If the sports leagues want to buy integrity, they’ll apparently have to pay for it themselves. At least in West Virginia.
As the West Virginia Legislature prepares to convene for a special session on Monday, the possibility of amending the current gambling bill to include a cut for the sports leagues under the dubious label of “integrity fee” isn’t on the agenda of items as compiled and distributed by Governor Jim Justice.
The state’s position seems to be (at least for now) that the casinos that will be taking bets and the sports leagues are free to enter into a private agreement to provide the sports leagues with a cut, but that the government won’t be getting involved. That’s a sharp turn from previous efforts by Justice, whose Greenbrier resort does business with the NFL’s Texans and the PGA, to broker a deal that would pay the sports leagues one percent of all revenues in exchange for, essentially, nothing.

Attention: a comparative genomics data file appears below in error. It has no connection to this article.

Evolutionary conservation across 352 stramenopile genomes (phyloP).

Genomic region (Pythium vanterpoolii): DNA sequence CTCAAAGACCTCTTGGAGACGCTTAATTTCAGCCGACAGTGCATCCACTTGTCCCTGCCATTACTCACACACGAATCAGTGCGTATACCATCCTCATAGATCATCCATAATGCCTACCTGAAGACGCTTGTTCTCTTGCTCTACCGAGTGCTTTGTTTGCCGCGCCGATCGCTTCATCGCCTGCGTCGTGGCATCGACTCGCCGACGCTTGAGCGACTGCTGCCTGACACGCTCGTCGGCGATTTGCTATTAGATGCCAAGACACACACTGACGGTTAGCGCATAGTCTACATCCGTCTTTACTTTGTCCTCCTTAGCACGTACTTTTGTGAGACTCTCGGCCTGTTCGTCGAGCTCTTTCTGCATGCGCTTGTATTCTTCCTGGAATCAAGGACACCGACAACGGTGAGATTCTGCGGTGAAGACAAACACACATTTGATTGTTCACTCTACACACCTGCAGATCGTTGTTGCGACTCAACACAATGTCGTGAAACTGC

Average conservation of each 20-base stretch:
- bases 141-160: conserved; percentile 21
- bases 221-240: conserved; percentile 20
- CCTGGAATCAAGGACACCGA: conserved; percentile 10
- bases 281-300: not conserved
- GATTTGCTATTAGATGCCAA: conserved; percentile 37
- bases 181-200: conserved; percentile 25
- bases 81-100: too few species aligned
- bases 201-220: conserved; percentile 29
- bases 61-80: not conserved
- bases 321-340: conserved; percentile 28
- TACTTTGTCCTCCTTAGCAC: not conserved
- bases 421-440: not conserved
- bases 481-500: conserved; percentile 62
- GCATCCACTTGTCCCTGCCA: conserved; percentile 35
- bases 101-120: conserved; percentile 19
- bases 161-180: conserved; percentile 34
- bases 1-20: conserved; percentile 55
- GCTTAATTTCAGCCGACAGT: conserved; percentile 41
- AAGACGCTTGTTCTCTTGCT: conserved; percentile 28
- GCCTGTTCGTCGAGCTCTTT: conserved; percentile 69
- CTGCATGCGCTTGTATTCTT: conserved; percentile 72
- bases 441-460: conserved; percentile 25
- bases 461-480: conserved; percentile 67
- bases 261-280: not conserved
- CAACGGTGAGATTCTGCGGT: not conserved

Criticism of Justice’s efforts in light of his obvious conflict of interest coupled with an aggressive attempt to obtain information regarding the matters discussed at a closed-door meeting on the topic apparently caused those trying to throw a bone to the sports leagues to run for cover.
Of course, that’s possibly not the end of it. With Congress possibly crafting legislation aimed at regulating sports wagering, the integrity fee could be foisted onto the states by the feds.